You know about organic food, but did you know you can get organic clothing too?
Organic clothing, especially for kids, is increasing in popularity – even big brands like Costco’s Kirkland label and H&M sell organic. But what do those labels really mean, and are they worth it? Let’s take a look.
Many proponents of organic clothes focus on the benefits from organic cotton. Cotton is one of the most pesticide intensive crops, and requires a substantial amount of water. Whether those pesticides remain on your t-shirt or not is up for debate, but environmentally, organic farming practices are likely better for the environment.
Eco-friendly fabrics are also available for those looking for a cotton alternative:
- Bamboo is a renewable resource, but often will be treated with chemicals during manufacture. It’s a good option environmentally, but may be questionable from a chemical exposure perspective.
- Tencel is a brand name of a newer textile called lyocell. It is made from wood pulp in an environmentally-friendly process, but may still involve chemical treatments during manufacture.
- Hemp is the latest and greatest eco fabric. It can be grown in colder climates than cotton and bamboo (you can find Canadian-grown hemp). Many products will be made dye-free or with non-toxic dyes (though check the specific product to be sure).
Organic Clothing Labels
A product may use organic fabric, but that doesn’t tell you anything about the dyes used. You can look for a finished product that is GOTS certified if you want to use less-toxic dyes, but this can be a challenge. A product can still be labelled organic even if only the cotton is organic, it just won’t carry the GOTS seal on the label (unless it’s with a statement saying “made with GOTS organic certified cotton”).
It should be noted that it is likely cost prohibitive for a small clothing company to certify each piece of clothing. This is likely one reason why it’s more common to find clothes simply made with organic cotton then those that carry the GOTS label.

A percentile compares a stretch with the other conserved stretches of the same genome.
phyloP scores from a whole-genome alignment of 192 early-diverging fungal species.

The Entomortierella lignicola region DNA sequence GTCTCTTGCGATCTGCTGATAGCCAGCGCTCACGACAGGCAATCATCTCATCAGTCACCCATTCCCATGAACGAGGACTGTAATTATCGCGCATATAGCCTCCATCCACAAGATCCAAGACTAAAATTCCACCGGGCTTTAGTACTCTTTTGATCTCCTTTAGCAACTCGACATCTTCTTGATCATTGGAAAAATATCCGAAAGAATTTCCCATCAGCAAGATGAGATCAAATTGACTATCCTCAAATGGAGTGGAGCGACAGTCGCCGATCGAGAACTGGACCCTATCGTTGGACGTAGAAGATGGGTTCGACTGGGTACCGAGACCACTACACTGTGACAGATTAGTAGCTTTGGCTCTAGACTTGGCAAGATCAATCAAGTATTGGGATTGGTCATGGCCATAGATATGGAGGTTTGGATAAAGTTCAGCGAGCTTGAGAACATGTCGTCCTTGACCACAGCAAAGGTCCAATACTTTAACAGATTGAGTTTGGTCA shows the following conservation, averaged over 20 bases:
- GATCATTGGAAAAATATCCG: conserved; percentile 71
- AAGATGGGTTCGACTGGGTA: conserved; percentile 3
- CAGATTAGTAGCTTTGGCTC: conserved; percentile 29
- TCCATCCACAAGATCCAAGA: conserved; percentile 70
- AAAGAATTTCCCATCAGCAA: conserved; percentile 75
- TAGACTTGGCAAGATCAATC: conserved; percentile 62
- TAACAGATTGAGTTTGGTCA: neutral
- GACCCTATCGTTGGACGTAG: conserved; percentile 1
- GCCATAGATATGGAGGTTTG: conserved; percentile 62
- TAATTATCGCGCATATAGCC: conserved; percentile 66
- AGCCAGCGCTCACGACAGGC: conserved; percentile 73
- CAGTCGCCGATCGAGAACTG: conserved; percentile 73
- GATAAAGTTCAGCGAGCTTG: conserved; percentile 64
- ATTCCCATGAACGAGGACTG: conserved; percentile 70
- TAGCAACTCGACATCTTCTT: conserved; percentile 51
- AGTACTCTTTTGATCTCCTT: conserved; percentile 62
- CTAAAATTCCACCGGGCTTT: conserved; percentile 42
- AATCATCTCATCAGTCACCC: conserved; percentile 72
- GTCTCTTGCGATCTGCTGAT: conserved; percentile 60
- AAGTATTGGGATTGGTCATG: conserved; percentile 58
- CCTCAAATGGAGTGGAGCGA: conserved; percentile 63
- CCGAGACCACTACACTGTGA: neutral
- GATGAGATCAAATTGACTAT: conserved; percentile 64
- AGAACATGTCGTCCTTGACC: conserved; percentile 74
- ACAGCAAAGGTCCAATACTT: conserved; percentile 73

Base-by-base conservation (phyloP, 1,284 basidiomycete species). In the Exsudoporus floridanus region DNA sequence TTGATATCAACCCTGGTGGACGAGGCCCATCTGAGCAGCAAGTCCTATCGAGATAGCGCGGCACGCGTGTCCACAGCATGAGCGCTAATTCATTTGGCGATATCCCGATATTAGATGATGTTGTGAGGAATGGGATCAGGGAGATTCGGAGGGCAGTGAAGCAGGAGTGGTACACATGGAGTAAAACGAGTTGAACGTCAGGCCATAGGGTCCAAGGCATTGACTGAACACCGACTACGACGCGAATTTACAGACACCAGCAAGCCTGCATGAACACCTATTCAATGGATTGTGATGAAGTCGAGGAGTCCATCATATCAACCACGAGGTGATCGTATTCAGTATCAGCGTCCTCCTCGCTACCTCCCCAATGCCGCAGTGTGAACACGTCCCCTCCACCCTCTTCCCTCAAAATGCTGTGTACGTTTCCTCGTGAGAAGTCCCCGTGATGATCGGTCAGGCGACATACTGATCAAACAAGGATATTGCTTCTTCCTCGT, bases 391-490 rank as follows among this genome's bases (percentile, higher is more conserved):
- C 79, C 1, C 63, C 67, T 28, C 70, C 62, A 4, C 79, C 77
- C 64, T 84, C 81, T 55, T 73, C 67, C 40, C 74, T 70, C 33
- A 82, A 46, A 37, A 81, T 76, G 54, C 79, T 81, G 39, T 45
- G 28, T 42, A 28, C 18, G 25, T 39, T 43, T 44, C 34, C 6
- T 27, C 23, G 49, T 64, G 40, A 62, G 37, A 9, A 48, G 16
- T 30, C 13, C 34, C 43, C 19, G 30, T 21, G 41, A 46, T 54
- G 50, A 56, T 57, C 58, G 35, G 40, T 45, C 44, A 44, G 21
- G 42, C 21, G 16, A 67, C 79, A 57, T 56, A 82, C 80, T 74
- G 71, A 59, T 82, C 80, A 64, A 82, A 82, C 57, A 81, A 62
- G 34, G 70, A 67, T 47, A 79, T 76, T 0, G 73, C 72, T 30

Organic Kids’ Clothing Brands
If you’re on the hunt for organic clothing, here are some reputable and local brands that parents love. If you’re lucky enough to snag these up at your local consignment store, I say go for it! But you can get them online and in some brick-and-mortar stores too.
mini mioche is a popular brand, and for good reason! Founded by a mom in Toronto, all of the clothes are made in Canada using GOTS certified organic cotton yarn. It doesn’t appear to be fully GOTS certified, but they do claim that “fabrics are dyed using low-impact, non-toxic, re-usable dyes.” You can find mini mioche in their own stores on Queen West and the Distillery District in Toronto. And, of course, online.
Handmade in Toronto, Ollie Jones is a great option for those looking to support local. You can find adorable prints and styles made with GOTS certified cotton and water-based dyes. Again, not fully GOTS certified, but a step in the right direction.
Parade Organics kids’ clothes are fully GOTS certified organic. They are made in India (where the cotton comes from) under fair trade conditions. Parade Organics is a Canadian company with a brick and mortar shop in Vancouver. You can also find Parade more readily in boutique baby stores across Canada, which makes them a little more accessible as far as organic clothing goes.
This is an up-and-coming brand also made in Toronto. As of February, 2017, they are still producing their clothes but anticipate being up and running later this year so stay tuned! Poco Mono makes bright and fun kids’ clothes in Toronto using GOTS certified cotton.
While the clothes aren’t Canadian, the company is. This Toronto-based online shop offers European brands of kids’ clothes that are fun and practical at the same time. Most of the brands use GOTS certified organic cotton, and some of the lines are fully GOTS certified. The prints are gorgeous, and not your typical “boys” and “girls” stereotypes. While these clothes may have a larger ecological footprint than those made and sold in Canada, Modern Rascals offers a great collection for ethical and sustainable fashion.
Do you have a favourite Canadian company that makes and sells certified organic kids’ clothes? Comment below with your favourites!